Concrete decisions already taken include:
• Holding political summits twice a year to simplify and scale up a direct dialogue on issues including the two country’s previously contested border;
• Building a bridge over the Corantijn River as a joint investment by the end of 2025, opening virgin lands and the possibility of large-scale farming on either side;
• Constructing through a public private partnership of a deep-water facility to support huge oil discoveries in the Guyana-Suriname basin;
• Exploring the possibility of a further bridge linking Suriname with French Guiana;
• Using the SDCP as the mechanism through which bilateral discussions will take place; and
• Establishing within it, working groups including one on Foreign Affairs focussed on migration and cross-border traffic, an Infrastructure and Transport working group mainly dealing with the construction of bridges, and others on Oil and Gas, Health, the Environment, Tourism, Culture and Sport, Education, Capacity Building, Business and Agriculture.
In a related development it was announced in early December that an Air Services Agreement between Suriname and Guyana has been signed that is in effect an open skies agreement. Juan Edghill, Guyana’s
Minister of Public Infrastructure, told the media that in future there will be no restrictions on the frequency and capacity of air services and that third country passenger and cargo flights will be able to before.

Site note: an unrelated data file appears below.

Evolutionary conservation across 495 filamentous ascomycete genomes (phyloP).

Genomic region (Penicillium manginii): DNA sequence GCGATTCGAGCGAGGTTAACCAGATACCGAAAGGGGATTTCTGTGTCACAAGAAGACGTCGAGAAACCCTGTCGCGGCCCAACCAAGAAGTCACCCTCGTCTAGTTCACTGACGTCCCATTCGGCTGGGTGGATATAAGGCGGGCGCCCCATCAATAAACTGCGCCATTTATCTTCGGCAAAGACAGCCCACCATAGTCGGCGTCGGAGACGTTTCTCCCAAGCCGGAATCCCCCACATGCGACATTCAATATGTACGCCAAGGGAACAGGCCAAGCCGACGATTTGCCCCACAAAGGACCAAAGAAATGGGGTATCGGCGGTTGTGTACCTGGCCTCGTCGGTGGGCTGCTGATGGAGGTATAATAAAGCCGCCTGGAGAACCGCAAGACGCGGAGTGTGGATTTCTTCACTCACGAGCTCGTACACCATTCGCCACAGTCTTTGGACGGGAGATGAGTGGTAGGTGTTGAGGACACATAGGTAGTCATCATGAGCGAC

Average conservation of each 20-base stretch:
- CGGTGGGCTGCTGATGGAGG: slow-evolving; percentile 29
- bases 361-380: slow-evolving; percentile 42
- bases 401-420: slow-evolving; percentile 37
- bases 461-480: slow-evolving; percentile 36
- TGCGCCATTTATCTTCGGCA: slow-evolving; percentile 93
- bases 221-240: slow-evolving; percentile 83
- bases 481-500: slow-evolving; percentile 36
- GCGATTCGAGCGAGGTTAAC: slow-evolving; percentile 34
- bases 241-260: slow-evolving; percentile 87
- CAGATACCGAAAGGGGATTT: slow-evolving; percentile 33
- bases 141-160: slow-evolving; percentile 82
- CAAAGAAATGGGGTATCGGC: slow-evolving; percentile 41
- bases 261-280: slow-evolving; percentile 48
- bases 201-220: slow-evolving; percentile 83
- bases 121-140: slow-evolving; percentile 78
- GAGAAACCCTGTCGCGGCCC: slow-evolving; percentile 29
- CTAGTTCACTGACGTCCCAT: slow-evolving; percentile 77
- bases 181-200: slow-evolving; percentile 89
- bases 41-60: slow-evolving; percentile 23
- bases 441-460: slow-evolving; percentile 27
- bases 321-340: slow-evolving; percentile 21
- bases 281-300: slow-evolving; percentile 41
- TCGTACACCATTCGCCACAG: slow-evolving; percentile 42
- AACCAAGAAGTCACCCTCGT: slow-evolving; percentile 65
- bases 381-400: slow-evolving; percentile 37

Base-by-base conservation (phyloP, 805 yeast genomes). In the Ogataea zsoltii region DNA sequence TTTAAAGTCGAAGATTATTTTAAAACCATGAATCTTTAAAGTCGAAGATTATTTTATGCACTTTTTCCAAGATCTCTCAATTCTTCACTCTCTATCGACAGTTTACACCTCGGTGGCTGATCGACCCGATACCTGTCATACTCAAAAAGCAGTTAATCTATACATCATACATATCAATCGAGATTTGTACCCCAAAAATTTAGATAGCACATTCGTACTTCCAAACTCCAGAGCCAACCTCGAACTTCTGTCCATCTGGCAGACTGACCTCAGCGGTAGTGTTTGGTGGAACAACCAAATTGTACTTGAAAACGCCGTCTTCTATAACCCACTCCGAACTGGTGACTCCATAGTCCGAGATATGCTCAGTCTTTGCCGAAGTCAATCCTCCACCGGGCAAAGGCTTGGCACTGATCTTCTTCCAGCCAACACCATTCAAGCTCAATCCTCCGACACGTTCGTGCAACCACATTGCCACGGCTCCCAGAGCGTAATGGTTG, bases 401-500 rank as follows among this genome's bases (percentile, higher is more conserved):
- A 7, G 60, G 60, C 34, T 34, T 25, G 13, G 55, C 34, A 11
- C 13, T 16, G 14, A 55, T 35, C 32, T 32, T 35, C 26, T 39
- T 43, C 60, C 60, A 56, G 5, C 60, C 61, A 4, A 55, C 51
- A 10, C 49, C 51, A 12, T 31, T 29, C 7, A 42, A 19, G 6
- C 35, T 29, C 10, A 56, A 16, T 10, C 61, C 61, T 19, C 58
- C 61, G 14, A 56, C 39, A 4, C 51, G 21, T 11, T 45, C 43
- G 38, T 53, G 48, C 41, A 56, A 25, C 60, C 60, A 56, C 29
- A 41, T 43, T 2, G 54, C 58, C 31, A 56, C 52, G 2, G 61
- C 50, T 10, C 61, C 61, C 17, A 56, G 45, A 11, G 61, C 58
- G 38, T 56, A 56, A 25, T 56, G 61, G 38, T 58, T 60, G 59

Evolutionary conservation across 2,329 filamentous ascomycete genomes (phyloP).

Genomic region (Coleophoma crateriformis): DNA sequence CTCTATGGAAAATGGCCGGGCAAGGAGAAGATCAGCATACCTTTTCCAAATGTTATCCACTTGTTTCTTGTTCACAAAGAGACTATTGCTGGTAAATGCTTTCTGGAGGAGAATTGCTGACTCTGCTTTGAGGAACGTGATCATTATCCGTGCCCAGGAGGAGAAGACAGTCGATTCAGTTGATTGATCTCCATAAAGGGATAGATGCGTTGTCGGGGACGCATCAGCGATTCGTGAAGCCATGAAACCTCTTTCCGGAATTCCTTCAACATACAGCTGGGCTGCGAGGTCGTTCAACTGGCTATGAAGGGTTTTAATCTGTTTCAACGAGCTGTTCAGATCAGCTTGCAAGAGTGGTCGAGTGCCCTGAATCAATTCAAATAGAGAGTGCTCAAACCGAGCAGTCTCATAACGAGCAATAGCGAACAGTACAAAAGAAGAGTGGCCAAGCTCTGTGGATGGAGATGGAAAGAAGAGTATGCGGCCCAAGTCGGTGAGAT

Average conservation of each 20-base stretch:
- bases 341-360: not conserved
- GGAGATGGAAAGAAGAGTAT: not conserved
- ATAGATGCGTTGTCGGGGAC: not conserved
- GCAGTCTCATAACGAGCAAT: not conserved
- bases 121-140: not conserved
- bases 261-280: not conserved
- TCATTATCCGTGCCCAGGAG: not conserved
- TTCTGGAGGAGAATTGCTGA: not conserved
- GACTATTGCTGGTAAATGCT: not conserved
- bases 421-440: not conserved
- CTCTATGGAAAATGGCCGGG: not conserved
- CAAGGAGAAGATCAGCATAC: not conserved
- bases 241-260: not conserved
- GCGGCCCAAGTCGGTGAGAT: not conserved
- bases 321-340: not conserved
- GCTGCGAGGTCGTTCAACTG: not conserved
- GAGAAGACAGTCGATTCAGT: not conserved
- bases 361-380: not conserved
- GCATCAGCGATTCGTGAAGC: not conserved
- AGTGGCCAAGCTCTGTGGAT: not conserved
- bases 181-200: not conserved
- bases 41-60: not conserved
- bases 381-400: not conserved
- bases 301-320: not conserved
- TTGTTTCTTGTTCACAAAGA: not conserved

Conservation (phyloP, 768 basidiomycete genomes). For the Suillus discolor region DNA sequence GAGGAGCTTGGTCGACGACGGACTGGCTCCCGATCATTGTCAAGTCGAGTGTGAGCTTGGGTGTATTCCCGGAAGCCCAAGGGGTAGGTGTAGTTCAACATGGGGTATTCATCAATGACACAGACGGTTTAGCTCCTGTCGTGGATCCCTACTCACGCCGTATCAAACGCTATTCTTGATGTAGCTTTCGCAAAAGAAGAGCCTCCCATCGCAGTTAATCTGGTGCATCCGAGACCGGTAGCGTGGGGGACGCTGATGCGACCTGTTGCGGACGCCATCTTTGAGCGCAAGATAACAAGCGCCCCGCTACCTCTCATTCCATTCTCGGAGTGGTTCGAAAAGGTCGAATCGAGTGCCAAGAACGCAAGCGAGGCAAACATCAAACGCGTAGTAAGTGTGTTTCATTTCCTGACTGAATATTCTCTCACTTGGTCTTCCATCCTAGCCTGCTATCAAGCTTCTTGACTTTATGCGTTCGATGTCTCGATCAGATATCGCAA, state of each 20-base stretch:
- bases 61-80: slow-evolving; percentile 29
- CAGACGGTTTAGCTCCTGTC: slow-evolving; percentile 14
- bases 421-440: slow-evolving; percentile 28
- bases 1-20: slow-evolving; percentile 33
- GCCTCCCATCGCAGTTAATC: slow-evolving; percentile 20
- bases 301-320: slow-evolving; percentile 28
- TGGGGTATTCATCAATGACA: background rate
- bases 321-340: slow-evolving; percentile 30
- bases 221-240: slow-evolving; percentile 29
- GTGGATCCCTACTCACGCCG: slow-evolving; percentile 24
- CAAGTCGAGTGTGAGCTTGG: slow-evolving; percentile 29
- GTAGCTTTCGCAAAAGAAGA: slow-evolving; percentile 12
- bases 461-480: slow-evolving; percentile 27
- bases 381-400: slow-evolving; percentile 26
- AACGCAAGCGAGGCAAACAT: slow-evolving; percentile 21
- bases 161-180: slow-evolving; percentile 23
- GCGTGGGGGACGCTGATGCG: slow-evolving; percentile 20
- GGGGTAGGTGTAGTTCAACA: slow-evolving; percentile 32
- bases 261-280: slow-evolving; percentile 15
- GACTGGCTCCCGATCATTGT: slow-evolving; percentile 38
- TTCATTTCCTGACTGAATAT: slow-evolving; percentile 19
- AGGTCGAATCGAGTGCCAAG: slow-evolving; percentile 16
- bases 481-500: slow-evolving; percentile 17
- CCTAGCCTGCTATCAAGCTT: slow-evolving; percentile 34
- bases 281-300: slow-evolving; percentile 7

Also speaking recently, President Santokhi said that he wants to see a bridge built over the Marowijne River to link Suriname to French Guiana. The issue, he said, will be on the agenda when a ministerial delegation holds meetings in Paris. “We are going to open up the entire area and make the three Guyanas, with good negotiation between the governments of these three countries, an area with free movement of people and goods,” he told a meeting in the western district of Wanica, close to the border with French Guiana. The project, he said, has the support of his Guyanese counterpart.
It is also hoped that the outstanding issues relating to the two nations border dispute can be resolved soon. Speaking about the matter to journalists, President Ali has recently said that the border commission continued to work to find a basis for a resolution from which both countries might benefit. The New River Triangle border dispute between Guyana and Suriname dates to 1840 and remains unresolved despite the then colonial powers agreeing in 1936 that the full width of the Corentyne River belonged to Suriname.
In a separate development, the Netherlands Foreign Minister, Stef Blok, has met with Suriname’s President to reset ties that had all but been at a standstill for over a decade because of the former President Desi Bouterse’s convictions on charges relating to narcotics trafficking and the 1982 murder of his political opponents. Blok also met with Guyana’s President when both participated in Suriname’s 45th Anniversary celebrations.
This is a lead article from Caribbean Insight, The Caribbean Council’s flagship fortnightly publication. From The Bahamas to French Guiana, each edition consists of country-by-country analysis of the leading news stories of consequence, distilling business and political developments across the Caribbean into a single must-read publication. Please follow the links on the right-hand side of this page to subscribe, or access a free trial.